Protect yourself from hacks before it's too late.
If you've been keeping an eye on tech news over the last five days, you've no doubt heard all about Wired reporter Mat Honan and the hack that saw his MacBook, iPhone, and iPad wiped, his Google account deleted and his Twitter handle hijacked. Mat describes what happened and how the attackers pulled off their epic hack in a lengthy posting on Wired. However, he also admits that had he had Google's two-step authentication enabled, the whole thing could have been prevented.
Not too long after news of the hack hit the internet, Google's Matt Cutts published a post to his personal blog encouraging people to enable the security feature. "Two-factor authentication means 'something you know' (like a password) and 'something you have,' which can be an object like a phone," he explains.
The idea is that hackers would need to have both your password and your cell phone to access your account. If you don't have your phone on you, you can choose to send the code to a secondary number (which is selected when you enable two-step authentication). If that's also not an option, you can use one of the ten codes Google gives you when you first enable it. These are for those special circumstances when you're without your phone but need to authenticate your password.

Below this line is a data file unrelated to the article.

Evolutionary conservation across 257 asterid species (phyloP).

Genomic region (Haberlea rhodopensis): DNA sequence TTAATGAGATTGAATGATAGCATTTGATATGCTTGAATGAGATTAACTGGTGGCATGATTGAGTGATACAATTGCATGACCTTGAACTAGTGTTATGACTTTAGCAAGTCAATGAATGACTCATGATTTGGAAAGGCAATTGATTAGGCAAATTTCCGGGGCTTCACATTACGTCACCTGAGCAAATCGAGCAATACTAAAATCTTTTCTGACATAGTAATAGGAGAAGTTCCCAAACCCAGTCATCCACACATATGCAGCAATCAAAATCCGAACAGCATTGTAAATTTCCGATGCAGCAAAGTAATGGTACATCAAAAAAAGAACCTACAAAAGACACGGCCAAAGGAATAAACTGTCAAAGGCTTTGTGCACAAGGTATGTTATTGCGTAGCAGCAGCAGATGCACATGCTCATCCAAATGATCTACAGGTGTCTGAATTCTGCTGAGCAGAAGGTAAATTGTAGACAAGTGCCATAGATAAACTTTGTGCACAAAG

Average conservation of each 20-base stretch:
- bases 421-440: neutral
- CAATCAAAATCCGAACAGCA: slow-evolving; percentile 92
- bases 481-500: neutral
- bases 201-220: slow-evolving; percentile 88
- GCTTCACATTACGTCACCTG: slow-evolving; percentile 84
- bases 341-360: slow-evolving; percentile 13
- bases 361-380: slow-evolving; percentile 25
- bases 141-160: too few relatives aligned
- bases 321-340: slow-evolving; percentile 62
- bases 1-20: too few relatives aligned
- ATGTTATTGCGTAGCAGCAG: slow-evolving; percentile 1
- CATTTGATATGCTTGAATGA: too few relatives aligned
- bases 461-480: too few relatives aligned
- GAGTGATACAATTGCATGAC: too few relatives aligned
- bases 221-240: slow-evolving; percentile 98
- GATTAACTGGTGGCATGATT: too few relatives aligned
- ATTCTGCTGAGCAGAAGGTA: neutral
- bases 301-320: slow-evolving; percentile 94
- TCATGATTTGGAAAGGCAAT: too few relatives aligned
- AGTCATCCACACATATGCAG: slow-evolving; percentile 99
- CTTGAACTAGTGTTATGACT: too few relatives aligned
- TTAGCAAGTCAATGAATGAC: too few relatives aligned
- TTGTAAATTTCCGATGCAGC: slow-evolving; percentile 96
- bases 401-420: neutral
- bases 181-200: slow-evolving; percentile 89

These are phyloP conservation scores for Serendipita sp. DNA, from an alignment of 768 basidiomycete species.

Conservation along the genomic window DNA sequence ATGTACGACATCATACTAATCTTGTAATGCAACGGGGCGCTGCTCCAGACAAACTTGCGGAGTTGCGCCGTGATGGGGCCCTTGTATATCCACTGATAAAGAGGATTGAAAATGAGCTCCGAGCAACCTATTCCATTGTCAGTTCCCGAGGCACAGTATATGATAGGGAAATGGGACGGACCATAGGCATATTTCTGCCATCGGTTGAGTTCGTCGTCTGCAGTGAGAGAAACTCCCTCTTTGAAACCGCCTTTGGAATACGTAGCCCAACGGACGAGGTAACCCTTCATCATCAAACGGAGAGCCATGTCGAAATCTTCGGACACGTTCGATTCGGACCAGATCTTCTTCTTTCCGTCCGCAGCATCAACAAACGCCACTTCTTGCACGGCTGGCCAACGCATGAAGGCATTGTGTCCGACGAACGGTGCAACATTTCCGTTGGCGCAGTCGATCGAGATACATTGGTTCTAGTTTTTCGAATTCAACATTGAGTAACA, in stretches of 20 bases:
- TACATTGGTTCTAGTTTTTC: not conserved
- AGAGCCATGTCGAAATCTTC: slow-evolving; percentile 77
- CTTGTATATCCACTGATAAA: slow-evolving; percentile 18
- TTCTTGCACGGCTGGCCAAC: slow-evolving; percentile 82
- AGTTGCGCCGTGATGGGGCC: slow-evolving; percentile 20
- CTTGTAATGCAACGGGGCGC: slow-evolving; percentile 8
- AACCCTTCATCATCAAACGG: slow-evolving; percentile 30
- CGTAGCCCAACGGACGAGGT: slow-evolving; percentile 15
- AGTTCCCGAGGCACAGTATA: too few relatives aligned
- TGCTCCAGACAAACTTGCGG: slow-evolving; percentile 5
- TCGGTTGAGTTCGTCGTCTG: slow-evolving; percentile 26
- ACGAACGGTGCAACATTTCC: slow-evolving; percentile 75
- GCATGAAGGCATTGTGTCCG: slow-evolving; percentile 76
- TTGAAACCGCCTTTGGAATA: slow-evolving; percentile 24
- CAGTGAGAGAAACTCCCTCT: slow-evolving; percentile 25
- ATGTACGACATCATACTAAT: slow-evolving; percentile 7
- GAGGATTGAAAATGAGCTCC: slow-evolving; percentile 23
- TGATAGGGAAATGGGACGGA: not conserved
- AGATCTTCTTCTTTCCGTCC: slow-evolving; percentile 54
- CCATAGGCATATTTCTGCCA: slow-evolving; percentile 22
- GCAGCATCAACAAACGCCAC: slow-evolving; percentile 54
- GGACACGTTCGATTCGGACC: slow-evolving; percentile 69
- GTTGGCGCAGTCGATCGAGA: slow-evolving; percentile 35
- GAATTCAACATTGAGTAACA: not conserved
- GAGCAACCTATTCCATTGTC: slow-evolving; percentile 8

Cutts explains that there are some common misconceptions about two-step authentication such as the idea that you have to enter in a pin code every time you want to sign in, that you need to have cell signal if you want to use it (not true if you download a special app), or that two-step doesn't work with POP or IMAP. You can check out his post here for answers to these questions.
It's important to remember that while Honan said two-step verification would have saved him from losing all of his important data and his Google account, he also lamented the fact that he had tied such vital services, his Gmail and iCloud accounts, together. Suffice to say, it's handy to have a one or two unimportant accounts for password recovery.
Do you have two-step authentication enabled? Let us know in the comments below!